Jim Portus, chief executive of the South Western Fish Producers Organisations and well known to readers of this blog, has expressed his dissatisfaction with the so-called CFP reforms. It is unfortunate that the article's headline is somewhat misleading. Banning fish discard policy would be 'catastrophic' is likely to annoy people who are unhappy at the economic and ecological results of the fish discard policy that is the inevitable outcome of the present derogation from the full CFP (which, when in place, will be even worse).
In fact, Jim Portus said:
"Fishermen should be redesigning their gear to make sure they are not catching some of these fish in the first instance — that they are released by the nets on the seabed.
"That to us is the way to go about doing it sensibly.
"But if we had a ban on discards and we had to bring everything back in, and we could not acquire a quota for the fish you did not have authority to land, that's where you would get into difficulty because some of these quotas available to the UK are very small indeed.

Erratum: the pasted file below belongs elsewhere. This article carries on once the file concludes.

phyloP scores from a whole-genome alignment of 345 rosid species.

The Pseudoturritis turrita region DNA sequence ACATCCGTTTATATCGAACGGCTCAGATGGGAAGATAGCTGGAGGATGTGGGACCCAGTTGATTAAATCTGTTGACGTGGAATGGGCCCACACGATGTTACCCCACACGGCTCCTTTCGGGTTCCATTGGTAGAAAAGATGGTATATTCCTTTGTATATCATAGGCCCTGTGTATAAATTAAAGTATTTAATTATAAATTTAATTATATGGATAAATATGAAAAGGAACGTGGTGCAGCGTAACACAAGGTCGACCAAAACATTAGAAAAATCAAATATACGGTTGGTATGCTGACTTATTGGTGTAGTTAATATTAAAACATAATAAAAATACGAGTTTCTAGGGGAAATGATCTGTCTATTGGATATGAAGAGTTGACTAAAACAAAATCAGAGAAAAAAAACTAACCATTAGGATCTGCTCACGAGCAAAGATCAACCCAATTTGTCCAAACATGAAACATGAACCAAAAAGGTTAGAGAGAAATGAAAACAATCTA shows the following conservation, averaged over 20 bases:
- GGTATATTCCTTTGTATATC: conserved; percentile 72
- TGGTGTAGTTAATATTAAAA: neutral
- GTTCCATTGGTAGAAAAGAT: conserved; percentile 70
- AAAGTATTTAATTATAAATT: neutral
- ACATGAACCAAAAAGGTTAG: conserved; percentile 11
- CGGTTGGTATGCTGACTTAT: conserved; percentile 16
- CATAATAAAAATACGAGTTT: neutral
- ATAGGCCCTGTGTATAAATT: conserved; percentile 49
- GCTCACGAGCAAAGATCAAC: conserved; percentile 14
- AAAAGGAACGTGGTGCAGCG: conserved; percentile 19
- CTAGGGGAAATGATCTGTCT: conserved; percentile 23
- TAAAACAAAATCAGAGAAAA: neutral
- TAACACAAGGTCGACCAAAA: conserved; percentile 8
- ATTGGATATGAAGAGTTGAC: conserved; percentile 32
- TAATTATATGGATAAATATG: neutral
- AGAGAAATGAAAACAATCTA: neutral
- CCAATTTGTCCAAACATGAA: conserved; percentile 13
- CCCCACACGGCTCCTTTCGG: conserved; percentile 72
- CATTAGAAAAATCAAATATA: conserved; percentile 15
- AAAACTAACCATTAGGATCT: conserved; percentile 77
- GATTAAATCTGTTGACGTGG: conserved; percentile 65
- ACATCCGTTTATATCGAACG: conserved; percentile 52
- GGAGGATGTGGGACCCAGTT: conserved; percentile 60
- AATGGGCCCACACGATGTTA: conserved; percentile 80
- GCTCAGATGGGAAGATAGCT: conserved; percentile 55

"We would be at the mercy of countries like France in particular that have large quotas for cod, whiting, haddock, pollack and coley.
"The majority of quota for these five fish are held by France and we would have to be doing deals with the French to enable our fishermen to carry on at sea under a zero discard policy.
"It might ultimately be more sensible to just quit the business.
"We have already lost 70 of our fleet in the UK under the last fisheries policy.
"This proposal to ban discards could potentially threaten the livelihoods of the Brixham fishermen.
Well, indeed, we should use existing technology to conserve fish while making sure that the British fishing industry does not simply die out. But that would involve plans and decisions made at local and regional as well as national levels - the exact opposite of the centralized Common Fisheries Policy.